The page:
Canada keeps triple-A rating with S&P
Standard & Poor’s has reaffirmed Canada’s triple-A rating despite mounting levels of household debt and the housing market flux.
Broker to CAAMP: Give up the mortgage-rule ghost
At least one broker is suggesting CAAMP – meeting with officials in Ottawa next week – needs to reconsider its position on tighter mortgage rules and embrace the long-term benefits of the revamp.
Flaherty 'happy' about slowing market
Jim Flaherty’s reaction to a cooling real estate market may be the polar opposite of most brokers, with the finance head suggesting he’s “happy” about the slowdown.
CAAMP returns to Ottawa for talks
CAAMP leadership will be talking to bureaucrats and politicians in Ottawa early next week in yet another effort to raise the red flag on tighter mortgage and lending regimes.
BOC chief moves to Bank of England
Bank of Canada Governor Mark Carney, credited for steering the country’s monetary policy through the recession, is leaving his post to head the Bank of England.
Majority of Canadians managing mortgages well
More than two thirds of Canadians are “comfortable with their debt” and are able to pay down their mortgages, suggesting that the stringent lending rules introduced by the government this summer may have been unnecessary, according the annual report released by CAAMP this week.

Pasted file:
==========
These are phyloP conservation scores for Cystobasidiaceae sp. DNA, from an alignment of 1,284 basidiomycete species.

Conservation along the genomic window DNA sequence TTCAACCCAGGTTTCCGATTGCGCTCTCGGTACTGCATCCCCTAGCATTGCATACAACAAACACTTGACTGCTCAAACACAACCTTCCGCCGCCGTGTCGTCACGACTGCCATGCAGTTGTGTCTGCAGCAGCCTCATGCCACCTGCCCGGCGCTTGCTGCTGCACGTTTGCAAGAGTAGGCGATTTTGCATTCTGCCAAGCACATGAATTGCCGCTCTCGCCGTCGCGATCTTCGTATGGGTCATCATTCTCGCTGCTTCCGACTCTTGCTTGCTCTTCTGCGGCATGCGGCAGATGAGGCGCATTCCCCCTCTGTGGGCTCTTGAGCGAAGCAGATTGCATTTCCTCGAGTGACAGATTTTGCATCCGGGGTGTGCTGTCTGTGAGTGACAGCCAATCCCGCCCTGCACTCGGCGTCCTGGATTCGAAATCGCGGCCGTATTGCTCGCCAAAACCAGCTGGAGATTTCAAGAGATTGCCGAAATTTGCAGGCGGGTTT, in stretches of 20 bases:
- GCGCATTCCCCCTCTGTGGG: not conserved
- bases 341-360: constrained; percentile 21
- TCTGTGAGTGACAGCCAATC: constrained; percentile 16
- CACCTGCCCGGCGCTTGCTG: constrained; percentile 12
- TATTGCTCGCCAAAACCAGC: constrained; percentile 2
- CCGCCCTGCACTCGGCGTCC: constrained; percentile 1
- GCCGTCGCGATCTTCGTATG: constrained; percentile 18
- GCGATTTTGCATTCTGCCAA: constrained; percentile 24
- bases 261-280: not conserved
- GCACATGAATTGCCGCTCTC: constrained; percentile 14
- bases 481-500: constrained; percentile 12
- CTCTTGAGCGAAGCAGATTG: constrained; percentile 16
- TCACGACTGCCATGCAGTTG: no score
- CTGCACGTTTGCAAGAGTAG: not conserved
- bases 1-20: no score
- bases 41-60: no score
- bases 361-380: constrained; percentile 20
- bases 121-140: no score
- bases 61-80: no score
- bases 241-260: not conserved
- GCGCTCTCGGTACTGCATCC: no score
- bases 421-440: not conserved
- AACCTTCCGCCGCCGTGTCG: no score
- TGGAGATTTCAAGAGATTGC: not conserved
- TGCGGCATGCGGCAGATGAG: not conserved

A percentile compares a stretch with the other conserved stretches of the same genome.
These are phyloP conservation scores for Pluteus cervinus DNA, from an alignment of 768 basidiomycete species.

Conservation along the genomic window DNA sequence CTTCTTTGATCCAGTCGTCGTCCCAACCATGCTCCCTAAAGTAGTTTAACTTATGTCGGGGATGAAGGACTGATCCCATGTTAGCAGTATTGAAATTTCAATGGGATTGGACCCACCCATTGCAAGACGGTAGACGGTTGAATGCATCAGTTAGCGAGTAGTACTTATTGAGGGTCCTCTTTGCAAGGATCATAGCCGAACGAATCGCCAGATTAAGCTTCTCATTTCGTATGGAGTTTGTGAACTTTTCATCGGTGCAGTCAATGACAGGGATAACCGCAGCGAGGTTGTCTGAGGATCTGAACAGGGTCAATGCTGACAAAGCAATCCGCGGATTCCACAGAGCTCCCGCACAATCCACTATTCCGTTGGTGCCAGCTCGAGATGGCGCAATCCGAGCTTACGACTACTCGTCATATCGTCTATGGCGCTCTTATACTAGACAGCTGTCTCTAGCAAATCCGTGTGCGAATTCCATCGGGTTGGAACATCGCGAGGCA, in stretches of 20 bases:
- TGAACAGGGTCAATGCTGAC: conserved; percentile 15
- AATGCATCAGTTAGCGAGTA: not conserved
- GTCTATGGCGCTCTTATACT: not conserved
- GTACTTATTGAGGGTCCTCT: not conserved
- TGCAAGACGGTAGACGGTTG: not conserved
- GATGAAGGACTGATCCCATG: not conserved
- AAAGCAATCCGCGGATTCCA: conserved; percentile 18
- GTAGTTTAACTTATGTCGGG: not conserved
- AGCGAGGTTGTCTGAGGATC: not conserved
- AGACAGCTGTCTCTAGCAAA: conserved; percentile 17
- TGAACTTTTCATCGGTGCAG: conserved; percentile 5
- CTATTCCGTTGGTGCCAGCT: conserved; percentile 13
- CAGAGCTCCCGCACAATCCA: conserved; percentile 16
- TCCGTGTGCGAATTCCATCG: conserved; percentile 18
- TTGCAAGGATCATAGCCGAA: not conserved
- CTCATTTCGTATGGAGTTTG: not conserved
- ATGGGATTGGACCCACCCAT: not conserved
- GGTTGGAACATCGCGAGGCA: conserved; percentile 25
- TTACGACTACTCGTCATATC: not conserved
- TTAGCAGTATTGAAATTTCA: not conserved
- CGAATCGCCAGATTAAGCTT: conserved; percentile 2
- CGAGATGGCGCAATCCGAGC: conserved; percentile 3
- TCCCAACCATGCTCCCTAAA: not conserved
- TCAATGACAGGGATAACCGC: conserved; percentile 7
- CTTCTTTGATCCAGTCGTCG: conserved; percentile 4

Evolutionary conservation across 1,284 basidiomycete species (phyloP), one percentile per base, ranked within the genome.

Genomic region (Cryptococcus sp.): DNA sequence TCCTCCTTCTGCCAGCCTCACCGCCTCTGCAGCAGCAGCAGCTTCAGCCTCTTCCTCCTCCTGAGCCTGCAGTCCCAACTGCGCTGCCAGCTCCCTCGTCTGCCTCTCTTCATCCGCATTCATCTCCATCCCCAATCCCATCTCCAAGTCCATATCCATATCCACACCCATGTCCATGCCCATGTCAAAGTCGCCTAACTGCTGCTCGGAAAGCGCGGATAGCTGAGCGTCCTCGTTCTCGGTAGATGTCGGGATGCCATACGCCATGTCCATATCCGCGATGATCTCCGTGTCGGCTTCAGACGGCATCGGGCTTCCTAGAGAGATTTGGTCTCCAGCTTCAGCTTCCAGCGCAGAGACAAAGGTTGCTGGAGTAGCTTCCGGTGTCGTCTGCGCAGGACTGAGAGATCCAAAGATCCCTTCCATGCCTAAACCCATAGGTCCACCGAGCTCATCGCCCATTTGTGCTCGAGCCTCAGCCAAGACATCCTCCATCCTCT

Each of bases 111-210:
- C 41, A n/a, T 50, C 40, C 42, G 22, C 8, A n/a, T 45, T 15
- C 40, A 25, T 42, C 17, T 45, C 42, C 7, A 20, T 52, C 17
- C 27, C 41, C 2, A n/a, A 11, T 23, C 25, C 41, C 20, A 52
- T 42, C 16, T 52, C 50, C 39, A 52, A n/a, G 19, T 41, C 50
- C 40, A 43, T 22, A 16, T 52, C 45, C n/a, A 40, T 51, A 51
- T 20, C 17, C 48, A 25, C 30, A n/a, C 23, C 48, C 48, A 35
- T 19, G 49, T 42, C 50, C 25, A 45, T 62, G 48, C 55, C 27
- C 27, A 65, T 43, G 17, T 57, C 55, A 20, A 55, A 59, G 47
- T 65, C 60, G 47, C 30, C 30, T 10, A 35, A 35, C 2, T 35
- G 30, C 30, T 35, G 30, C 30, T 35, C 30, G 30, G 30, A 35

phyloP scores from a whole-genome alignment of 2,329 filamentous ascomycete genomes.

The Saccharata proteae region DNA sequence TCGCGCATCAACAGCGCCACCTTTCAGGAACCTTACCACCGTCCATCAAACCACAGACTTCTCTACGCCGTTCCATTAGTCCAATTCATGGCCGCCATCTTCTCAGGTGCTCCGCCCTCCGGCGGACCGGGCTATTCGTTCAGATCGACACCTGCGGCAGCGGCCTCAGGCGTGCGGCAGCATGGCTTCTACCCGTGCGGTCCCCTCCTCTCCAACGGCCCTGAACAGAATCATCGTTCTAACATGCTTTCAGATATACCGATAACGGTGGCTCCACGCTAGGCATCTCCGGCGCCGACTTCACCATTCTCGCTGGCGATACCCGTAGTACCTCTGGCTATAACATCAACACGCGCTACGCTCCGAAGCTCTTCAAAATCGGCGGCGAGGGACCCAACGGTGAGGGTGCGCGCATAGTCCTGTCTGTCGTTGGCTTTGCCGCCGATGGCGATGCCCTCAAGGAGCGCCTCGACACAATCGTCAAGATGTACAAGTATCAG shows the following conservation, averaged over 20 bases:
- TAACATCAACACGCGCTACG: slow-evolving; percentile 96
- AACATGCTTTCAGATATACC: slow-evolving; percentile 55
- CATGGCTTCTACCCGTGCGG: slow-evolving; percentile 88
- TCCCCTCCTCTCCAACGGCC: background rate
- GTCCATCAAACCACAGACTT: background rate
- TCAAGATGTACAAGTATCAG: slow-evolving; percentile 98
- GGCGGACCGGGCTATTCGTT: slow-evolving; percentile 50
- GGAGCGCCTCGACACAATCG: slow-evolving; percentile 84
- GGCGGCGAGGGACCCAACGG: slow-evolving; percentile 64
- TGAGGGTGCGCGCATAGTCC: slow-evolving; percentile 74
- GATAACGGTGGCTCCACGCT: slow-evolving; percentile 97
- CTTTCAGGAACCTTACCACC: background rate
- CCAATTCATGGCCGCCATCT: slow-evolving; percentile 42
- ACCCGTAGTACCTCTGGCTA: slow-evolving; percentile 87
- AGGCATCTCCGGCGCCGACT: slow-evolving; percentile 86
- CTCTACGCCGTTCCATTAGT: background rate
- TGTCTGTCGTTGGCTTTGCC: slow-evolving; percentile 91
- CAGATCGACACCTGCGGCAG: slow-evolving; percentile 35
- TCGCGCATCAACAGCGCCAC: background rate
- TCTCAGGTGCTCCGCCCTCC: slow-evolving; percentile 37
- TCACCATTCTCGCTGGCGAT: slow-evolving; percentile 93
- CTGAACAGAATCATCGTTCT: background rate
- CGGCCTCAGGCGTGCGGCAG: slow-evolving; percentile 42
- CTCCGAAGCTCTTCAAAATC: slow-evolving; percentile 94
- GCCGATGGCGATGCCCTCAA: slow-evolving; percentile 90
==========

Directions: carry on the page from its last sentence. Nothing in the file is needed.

Brokers to Flaherty: What more do you want?
Finance Minister Jim Flaherty’s comments that the full impact of the government’s mortgage rule changes “have yet to be felt,” have some brokers scratching their heads.
BFS deals swamp brokers
The silver lining to tighter mortgage rules appears to be a spike in Alt A and BFS clients rejected by the banks.
Brokers fight bank-controlled complaint system
Brokers are watching closely whether the government will allow Canadian banks to opt out of a federal arbitration system tracking and investigating systemic consumer problems.
Broker: Don't rule out more mortgage rule changes
A leading B.C. broker is suggesting it would fall to the government to again tighten mortgage rules in order to limit the number of at-risk Canadians taking on new housing debt, arguing the Central Bank’s hands are effectively tied.